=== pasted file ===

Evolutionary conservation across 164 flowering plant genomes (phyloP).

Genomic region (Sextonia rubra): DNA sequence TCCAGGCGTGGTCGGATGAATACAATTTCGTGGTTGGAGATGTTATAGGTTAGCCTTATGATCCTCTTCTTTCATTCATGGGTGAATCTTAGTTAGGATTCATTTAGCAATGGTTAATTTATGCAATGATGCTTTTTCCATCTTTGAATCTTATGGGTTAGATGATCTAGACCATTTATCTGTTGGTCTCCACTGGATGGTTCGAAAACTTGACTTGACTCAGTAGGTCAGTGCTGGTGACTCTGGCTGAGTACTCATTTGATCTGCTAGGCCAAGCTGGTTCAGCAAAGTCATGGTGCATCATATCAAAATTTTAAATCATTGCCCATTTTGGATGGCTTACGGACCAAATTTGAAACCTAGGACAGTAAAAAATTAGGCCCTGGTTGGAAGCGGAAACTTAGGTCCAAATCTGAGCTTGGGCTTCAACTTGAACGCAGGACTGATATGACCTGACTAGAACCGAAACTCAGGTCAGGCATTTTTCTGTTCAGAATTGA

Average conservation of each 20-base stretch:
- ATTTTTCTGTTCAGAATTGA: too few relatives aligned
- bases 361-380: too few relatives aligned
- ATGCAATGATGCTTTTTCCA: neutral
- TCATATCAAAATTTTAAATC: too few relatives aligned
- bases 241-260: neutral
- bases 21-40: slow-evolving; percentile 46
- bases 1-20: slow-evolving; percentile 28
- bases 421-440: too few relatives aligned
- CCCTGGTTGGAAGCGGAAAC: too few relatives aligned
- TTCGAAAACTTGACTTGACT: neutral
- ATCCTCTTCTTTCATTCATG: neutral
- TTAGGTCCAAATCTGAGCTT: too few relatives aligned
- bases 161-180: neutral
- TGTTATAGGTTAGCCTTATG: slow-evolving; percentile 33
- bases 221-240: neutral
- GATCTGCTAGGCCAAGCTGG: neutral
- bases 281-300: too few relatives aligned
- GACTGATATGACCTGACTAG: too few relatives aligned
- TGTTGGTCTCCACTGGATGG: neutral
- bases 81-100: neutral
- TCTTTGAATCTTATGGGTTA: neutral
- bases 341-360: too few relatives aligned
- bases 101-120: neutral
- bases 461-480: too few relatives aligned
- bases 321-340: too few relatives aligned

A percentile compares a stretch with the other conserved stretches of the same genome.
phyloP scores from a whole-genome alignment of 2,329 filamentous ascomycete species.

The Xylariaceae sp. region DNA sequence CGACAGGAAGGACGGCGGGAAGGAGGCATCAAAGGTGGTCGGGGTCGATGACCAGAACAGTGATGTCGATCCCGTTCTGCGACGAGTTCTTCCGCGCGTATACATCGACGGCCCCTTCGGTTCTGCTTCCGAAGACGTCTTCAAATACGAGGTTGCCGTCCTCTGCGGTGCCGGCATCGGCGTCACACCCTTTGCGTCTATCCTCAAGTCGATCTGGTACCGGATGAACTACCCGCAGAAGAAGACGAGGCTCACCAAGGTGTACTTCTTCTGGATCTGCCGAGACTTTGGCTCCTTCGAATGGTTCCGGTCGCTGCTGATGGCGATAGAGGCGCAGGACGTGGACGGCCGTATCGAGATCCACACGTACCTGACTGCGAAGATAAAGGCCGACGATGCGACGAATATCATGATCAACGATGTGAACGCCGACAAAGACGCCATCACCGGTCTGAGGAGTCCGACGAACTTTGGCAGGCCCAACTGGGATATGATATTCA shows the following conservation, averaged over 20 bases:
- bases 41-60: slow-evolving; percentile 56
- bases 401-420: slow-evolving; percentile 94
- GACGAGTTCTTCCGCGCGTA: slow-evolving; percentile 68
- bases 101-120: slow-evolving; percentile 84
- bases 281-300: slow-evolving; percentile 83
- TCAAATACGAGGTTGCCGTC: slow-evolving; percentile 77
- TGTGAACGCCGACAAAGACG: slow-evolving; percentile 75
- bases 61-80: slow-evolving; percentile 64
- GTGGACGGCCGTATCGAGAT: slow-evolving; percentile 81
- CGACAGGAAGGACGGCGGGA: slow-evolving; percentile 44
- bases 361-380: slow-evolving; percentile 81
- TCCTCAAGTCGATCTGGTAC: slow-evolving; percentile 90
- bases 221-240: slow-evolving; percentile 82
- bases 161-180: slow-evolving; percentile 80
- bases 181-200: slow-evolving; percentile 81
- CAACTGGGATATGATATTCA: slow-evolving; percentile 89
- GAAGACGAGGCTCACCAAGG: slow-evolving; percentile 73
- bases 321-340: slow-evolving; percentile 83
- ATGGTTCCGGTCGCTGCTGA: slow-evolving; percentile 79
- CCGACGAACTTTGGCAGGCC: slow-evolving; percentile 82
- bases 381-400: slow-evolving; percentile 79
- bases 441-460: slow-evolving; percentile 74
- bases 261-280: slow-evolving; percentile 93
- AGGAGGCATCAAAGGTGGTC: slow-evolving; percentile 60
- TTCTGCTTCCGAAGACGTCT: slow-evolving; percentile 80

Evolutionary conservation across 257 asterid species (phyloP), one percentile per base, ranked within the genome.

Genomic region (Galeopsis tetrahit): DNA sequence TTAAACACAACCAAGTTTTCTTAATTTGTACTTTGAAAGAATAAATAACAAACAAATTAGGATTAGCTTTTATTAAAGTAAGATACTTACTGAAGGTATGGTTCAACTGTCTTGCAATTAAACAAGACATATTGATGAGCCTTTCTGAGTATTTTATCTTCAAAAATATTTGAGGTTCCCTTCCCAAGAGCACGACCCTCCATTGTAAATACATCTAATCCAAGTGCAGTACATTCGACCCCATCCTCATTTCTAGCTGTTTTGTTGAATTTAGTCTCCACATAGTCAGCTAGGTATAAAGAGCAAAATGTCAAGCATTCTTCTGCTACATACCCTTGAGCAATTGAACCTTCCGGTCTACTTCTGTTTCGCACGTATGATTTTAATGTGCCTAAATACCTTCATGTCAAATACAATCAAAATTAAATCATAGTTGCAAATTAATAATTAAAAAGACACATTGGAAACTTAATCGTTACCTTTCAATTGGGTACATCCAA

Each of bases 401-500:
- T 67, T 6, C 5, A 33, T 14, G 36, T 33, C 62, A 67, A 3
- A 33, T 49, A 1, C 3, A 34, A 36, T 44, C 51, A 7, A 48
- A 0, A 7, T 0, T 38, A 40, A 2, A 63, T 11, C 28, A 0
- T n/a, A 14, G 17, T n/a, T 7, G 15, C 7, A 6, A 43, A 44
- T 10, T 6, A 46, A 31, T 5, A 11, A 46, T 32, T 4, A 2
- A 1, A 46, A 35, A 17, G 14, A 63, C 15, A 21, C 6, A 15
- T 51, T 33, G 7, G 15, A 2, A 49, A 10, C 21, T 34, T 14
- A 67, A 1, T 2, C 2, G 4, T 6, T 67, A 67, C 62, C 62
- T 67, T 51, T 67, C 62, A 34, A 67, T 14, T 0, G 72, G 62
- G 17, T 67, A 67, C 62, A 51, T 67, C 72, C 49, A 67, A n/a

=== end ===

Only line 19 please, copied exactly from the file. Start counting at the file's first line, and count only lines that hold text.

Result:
- GATCTGCTAGGCCAAGCTGG: neutral